But there was no answer to the question: Where did Sophie get the punch recipe? I didn’t say this at lunch, but it’s reasonable to assume, I think, that Sophie got the recipe from her mother, and I’d like to think that it was served at a reception for Sophie’s graduation from Hutchinson High School sometime during the 1930s, or maybe even at the reception when Sophie’s own parents were married, most likely in the early 1900s.

What I do know is that if one Googles “punch pineapple juice ginger ale,” the second recipe that pops up from allrecipes, called “Party Punch V,” is the one for which I bought the ingredients when we were planning to celebrate Mom’s 90th birthday in 2011. It’s evidently a classic.

That’s a story that really didn’t go anywhere, I know. Life is like that sometimes. But when it came time to find a tune to pair with that meandering story, I got lucky pretty quickly. I found a track from the Temptations’ second album, The Temptations Sing Smokey, released in 1965. The album went to No. 35 on the Billboard 200 and to No. 1 on the magazine’s R&B album chart. It’s a  song more often associated with Mary Wells, whose 1962 original went to No. 9 on the Billboard 100 and to No. 1 on the magazine’s R&B singles chart.

It may be more familiar coming from Wells, but it’s pretty damned good coming from the Temptations, and that’s why the Temps’ cover of “You Beat Me To The Punch” is today’s Saturday Single.

The First Slow Dance

Friday, February 19th, 2016

Last Sunday, after I sang “Come To Me” at our Unitarian Universalist fellowship, I wandered over to one of the activity tables. At the other tables, kids and adults were doing word puzzles, making posters and making balloon figures, all centered on Valentine’s Day.

The table where I sat had started with folks drawing random topics related to the day and telling tales from their lives. By the time I got there, the kids had moved to other tables, and the activity had evolved to the three or four adults sharing a tale on the same topic.

As I got settled, one of the women looked at me and said, “Okay, your turn. First crush?”

I thought for a few seconds. Evidently thinking I was struggling to remember, one of the women said something like “Men don’t remember that stuff.” And I told my tale.

She showed up on the first day of third grade, Marilyn did. Her folks had bought a restaurant in town and they’d set up housekeeping near the far end of Kilian Boulevard from us. I liked her, but no more than that for a couple of years.

Somehow, by the time fifth grade was ending, two years and nine months later, I really liked her, and I didn’t mind her knowing. I was pretty unclear on what might happen after that, but I wanted her to like me back. She did, kind of. At least, that’s what I perceived from quick glances and heard through whispers. But she didn’t like me as much as I liked her.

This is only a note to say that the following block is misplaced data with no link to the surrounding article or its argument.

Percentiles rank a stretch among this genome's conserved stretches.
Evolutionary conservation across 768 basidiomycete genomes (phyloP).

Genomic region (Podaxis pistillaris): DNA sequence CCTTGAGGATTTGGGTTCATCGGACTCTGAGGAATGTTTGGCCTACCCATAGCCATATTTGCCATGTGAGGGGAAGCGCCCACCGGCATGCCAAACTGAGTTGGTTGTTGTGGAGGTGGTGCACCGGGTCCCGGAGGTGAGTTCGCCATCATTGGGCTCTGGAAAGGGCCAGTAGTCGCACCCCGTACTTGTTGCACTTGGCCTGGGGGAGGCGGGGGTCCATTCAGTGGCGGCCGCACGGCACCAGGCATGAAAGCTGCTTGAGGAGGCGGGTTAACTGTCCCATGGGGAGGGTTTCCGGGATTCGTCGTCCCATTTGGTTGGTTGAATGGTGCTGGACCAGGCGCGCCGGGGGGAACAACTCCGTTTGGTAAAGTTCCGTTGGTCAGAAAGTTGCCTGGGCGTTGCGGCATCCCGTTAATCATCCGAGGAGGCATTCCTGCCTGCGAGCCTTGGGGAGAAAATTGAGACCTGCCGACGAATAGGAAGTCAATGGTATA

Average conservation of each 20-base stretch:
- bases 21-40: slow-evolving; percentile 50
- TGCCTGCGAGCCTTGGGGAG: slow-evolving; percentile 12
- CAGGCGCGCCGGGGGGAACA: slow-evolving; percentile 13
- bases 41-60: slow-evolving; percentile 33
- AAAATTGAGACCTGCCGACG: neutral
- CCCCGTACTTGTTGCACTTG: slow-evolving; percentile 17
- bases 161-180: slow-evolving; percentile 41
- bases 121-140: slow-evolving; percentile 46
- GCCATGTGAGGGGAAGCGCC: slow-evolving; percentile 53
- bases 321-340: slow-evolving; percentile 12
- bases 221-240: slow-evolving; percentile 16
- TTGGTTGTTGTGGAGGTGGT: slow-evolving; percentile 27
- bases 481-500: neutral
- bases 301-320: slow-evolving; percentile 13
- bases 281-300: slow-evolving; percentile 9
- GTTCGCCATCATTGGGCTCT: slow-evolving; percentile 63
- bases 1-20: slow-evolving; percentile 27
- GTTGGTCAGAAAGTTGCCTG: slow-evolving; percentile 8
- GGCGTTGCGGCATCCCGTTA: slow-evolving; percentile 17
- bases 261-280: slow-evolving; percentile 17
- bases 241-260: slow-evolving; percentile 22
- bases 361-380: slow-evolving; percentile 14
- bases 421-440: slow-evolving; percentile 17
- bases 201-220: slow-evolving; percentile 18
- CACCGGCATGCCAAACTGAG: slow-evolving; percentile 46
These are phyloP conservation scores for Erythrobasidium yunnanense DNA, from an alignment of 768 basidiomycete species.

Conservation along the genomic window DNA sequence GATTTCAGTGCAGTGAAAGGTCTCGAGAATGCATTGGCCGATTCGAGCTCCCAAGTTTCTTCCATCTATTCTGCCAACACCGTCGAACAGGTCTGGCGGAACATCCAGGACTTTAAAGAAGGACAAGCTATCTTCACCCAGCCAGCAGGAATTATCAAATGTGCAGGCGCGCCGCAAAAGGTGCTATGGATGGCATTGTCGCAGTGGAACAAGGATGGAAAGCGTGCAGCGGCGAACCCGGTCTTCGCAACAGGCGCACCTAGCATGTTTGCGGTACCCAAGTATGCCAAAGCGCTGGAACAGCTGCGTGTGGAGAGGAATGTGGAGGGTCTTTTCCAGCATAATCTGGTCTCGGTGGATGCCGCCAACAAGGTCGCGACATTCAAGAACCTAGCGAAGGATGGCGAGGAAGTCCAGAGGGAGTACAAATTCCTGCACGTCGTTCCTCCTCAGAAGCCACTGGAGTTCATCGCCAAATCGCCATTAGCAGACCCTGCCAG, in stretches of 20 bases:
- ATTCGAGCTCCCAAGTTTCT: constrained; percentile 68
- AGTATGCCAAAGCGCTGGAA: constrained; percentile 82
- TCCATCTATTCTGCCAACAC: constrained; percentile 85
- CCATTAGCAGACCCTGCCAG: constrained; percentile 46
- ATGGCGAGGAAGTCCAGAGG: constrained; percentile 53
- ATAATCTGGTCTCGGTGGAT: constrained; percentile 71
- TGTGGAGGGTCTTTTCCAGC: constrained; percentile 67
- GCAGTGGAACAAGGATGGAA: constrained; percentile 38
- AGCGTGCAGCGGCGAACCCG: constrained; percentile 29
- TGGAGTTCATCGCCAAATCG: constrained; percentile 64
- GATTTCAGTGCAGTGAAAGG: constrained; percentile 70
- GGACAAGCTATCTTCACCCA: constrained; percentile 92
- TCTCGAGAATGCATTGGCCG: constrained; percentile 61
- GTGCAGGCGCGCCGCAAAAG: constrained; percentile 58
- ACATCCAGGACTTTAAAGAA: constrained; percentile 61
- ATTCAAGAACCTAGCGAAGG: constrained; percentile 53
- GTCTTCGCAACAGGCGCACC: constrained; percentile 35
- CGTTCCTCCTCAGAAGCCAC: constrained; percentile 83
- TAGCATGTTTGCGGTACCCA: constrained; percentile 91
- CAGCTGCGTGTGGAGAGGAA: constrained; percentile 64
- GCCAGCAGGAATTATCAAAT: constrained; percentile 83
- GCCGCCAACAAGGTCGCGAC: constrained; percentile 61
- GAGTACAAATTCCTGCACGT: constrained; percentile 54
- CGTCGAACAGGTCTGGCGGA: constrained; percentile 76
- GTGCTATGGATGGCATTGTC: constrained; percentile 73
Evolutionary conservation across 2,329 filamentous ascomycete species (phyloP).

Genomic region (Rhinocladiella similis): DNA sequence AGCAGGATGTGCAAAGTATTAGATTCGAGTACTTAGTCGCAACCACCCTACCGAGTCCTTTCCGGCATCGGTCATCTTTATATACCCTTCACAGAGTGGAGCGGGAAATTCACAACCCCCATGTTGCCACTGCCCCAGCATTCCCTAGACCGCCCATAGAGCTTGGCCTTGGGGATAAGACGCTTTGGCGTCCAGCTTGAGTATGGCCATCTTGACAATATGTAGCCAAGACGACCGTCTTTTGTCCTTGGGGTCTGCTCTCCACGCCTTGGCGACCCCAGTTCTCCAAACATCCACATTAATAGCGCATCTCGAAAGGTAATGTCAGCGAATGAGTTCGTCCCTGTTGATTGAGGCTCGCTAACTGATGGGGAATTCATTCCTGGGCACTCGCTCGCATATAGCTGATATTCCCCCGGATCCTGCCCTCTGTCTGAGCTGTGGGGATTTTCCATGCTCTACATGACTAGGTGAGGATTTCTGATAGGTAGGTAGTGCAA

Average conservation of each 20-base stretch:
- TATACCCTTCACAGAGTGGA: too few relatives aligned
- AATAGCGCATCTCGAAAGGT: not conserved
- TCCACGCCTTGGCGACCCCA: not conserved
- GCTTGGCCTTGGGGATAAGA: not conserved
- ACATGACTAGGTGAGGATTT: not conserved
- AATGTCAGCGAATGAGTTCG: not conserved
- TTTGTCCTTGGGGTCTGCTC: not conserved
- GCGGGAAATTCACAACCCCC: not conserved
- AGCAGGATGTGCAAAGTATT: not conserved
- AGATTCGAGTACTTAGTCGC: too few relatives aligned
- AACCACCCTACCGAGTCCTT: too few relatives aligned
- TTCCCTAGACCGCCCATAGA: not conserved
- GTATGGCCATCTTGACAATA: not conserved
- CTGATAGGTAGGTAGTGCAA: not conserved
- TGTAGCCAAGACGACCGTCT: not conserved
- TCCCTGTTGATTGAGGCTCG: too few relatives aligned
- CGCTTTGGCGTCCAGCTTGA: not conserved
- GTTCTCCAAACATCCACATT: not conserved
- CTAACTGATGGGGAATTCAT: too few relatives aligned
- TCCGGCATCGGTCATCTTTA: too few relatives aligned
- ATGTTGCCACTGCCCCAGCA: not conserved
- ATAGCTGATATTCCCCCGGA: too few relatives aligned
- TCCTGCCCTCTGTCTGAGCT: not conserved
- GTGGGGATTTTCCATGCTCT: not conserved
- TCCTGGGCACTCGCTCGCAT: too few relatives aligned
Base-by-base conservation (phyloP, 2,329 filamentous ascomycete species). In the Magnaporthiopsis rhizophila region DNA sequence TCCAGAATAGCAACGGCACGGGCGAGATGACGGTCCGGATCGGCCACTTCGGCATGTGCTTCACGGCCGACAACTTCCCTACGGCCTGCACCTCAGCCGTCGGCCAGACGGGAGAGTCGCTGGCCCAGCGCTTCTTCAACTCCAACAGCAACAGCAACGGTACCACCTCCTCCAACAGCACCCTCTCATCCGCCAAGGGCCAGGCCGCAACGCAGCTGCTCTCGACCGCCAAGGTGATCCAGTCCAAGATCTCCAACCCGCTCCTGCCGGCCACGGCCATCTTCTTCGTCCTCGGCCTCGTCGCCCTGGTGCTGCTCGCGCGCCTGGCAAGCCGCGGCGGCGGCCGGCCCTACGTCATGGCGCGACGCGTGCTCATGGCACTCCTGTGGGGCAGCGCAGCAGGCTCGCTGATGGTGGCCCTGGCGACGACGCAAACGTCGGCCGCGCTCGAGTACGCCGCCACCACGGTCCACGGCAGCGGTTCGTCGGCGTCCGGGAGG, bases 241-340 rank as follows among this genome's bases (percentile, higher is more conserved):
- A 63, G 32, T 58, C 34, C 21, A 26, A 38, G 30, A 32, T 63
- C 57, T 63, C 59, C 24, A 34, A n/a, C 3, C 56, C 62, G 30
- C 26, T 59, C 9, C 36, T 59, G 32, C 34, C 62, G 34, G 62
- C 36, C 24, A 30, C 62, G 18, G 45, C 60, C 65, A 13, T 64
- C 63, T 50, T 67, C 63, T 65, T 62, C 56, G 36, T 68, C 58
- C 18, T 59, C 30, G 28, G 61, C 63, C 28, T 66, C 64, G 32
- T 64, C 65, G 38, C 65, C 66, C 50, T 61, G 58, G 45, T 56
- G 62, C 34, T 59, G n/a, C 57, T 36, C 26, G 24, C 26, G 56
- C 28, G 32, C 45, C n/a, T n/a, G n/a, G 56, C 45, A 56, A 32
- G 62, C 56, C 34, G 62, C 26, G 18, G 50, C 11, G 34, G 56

Well, it wouldn’t be the last time my ardor outpaced that of my chosen one.

That’s how it stayed through sixth grade. When we moved from Lincoln Elementary on to South Junior High in September 1965, I thought I’d try again (though I was still unclear on how to nurture a relationship and would remain so for some years).

She still kind of liked me, and I still liked her a lot.

Then came the seventh grade dance. I think it was our first of the year; it could have been the second one. That I don’t recall. For a while, many of us danced in groups, seemingly not wanting to pair off with anyone specific. I wanted to dance with Marilyn, of course, but seeking her out would be a very public declaration of what just my friends and hers knew about my feelings. Scary stuff. So I stayed with one group or another. Sometimes, I just watched from the boys’ side of the room.

Then the teacher running the record player announced a “girls ask boys” dance. I had little hope that Marilyn would invite me to dance, so I thought I’d sit that one out. Then Carrie came over to me. I didn’t really know her, though I’d likely seen her in the hallways. She smiled nicely at me as she invited me to dance, so we took the few steps out onto the dance floor. I don’t remember the record, but it was a fast dance. And when it was over, we each retreated to our side of the room.

After a couple more records, I decided that I was going to ask Marilyn to dance. In the short gap between records, I – shorter than most of my classmates – raised myself on tiptoes and scanned the room for her. As I did, my eyes caught those of Carrie’s friend Candace, who helpfully pointed out where Carrie was standing.

Not being a cad, I put on a smile, walked over to Carrie and asked her to dance. We got onto the floor just as a slow record started. I nervously put my hands on Carrie’s waist, she put hers on my shoulders, and I had the first slow dance of my life.

I remember thinking she had nice eyes. I remember liking her hair, which was in a sort of pixie cut. I remember her burgundy dress. I remember being thrilled and terrified at the same time. And I remember nothing else after those moments about that seventh-grade dance.

I should have, of course, tried to connect with her somehow in the days after the dance, maybe – as those things were done during seventh grade – through her friend Candace. I didn’t, and I don’t recall ever seeing her again.

And Marilyn? I never did dance with her. My crush on her faded, and I turned my gaze in other directions.